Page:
Silk Screen is not the only Asian cinema screening in Australia, though it had the financial muscle (and by consequence the ubiquity) to appear so. Actor Andy Lau’s 100th film, A Fighter’s Blues, was screening at Reading Cinemas, Market City in Sydney (before going to Canberra and Perth) at the same time it was number 1 at the box office in Hong Kong. Six films from Korea, currently considered the most exciting industry in Asia, have had short seasons at Reading Cinemas. (For regularly updated listings of Asian films screening across the country, check out

Silk Screen’s success owed much to having Crouching Tiger, Hidden Dragon as its trump card, but its overall impact may usher in a new era for Asian cinema in Australia. Early signs, such as Dendy Films’ slated release of In the Mood For Love in April and a retrospective of the films of the great screen actresses of 40s-60s Hong Kong cinema (planned for the second Sydney Asia Pacific Film Festival in August) all point to the Year of the Snake as Australia’s year of Asian cinema. Suzanne Stretton-Brown hints that another Silk Screen may be in the offing: “That decision will be made in a few months. We would like to (do it…but) we won’t do Silk Screen this year unless we have the same level of product we had in 2000.” A second Silk Screen is likely to include Time and Tide, a new film by Tsui Hark (Chinese Ghost Story) produced by Columbia Tristar. As Michael Eldred said when I asked him if Dendy Cinemas would be willing to go with a second series—“Bring it on!”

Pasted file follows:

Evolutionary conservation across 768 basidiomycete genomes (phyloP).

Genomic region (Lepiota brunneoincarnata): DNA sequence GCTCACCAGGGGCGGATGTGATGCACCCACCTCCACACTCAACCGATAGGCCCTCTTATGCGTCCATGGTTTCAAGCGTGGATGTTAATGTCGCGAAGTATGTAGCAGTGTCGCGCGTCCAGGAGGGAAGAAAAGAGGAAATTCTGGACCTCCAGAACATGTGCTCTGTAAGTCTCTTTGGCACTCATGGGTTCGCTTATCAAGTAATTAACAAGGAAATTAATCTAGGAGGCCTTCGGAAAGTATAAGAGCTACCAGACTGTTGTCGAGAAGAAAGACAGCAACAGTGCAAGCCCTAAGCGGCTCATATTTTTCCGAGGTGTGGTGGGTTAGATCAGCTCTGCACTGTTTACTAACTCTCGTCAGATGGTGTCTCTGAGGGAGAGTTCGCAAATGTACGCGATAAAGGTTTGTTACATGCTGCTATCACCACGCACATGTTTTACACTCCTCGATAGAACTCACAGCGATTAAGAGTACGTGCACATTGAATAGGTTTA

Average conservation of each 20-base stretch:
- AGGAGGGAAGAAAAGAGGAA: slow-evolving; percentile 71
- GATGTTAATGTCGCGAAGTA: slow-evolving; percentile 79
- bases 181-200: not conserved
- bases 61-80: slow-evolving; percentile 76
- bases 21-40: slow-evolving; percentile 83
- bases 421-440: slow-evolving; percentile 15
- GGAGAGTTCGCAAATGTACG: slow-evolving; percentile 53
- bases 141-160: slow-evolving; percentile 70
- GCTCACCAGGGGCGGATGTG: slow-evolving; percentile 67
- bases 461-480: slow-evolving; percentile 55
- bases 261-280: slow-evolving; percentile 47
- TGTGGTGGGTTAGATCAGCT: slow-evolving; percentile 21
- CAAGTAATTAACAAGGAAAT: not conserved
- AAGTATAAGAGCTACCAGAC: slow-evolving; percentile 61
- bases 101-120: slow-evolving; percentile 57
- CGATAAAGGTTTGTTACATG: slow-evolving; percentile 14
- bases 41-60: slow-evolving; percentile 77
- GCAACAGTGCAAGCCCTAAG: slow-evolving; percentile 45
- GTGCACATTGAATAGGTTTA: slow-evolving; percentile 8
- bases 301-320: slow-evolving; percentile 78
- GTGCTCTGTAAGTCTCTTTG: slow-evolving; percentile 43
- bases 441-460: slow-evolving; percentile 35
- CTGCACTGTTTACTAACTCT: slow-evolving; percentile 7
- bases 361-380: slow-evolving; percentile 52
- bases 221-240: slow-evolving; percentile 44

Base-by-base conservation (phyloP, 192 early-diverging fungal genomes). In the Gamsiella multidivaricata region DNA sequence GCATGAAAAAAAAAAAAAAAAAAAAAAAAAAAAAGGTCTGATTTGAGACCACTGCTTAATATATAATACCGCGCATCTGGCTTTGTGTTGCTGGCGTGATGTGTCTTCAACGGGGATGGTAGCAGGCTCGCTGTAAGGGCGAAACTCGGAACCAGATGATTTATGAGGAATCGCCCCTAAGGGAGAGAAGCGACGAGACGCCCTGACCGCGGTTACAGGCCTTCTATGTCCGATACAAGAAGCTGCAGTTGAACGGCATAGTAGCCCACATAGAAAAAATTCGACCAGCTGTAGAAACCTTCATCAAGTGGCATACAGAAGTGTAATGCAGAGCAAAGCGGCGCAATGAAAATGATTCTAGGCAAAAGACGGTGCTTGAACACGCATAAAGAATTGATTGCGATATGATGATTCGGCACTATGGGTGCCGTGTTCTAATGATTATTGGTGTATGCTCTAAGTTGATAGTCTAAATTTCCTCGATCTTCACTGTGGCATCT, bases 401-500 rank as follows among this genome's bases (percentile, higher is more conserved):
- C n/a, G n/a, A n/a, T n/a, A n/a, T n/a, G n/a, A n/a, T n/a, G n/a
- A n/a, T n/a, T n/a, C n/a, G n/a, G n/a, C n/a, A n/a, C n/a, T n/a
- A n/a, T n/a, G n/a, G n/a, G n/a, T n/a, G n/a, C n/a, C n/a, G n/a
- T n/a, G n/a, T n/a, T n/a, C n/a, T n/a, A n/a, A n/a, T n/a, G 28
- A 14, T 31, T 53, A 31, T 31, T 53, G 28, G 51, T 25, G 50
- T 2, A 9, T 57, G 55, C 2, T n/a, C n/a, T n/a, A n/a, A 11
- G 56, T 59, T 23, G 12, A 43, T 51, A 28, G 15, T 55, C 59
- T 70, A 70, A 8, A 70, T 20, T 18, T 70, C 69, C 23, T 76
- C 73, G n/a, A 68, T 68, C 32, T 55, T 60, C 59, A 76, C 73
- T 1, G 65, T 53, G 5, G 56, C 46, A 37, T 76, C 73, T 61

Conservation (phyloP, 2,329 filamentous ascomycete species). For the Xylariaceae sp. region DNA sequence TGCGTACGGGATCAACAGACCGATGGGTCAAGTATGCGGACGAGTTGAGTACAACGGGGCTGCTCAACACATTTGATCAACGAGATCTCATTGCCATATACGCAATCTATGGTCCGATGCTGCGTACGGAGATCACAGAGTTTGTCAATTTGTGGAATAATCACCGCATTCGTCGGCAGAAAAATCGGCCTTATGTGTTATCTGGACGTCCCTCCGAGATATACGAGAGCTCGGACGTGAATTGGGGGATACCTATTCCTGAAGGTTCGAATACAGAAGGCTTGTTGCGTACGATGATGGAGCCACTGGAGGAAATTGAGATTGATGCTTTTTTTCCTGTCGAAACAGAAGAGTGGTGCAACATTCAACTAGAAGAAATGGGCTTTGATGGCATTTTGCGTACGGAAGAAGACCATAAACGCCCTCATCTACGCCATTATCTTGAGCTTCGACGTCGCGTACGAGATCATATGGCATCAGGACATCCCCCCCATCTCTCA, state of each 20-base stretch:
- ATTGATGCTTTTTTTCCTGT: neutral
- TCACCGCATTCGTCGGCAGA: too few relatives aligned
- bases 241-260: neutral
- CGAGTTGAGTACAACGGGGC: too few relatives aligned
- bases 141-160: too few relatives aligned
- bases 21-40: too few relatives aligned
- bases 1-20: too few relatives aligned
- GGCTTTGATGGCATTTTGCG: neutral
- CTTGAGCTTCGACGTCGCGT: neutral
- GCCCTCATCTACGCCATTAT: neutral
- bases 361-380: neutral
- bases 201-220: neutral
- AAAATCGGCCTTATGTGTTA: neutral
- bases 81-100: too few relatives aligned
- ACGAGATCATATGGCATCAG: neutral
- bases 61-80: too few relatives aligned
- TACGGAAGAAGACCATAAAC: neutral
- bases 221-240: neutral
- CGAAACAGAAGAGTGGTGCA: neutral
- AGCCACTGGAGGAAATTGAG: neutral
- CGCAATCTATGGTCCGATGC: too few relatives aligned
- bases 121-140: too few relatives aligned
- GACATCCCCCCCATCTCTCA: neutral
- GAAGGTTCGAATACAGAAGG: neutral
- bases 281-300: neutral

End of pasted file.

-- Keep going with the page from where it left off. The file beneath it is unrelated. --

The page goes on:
Juanita Kwok is co-director of the Sydney Asia Pacific Film Festival

RealTime issue #41 Feb-March 2001 pg. 13

© Juanita Kwok; for permission to reproduce apply to [email protected]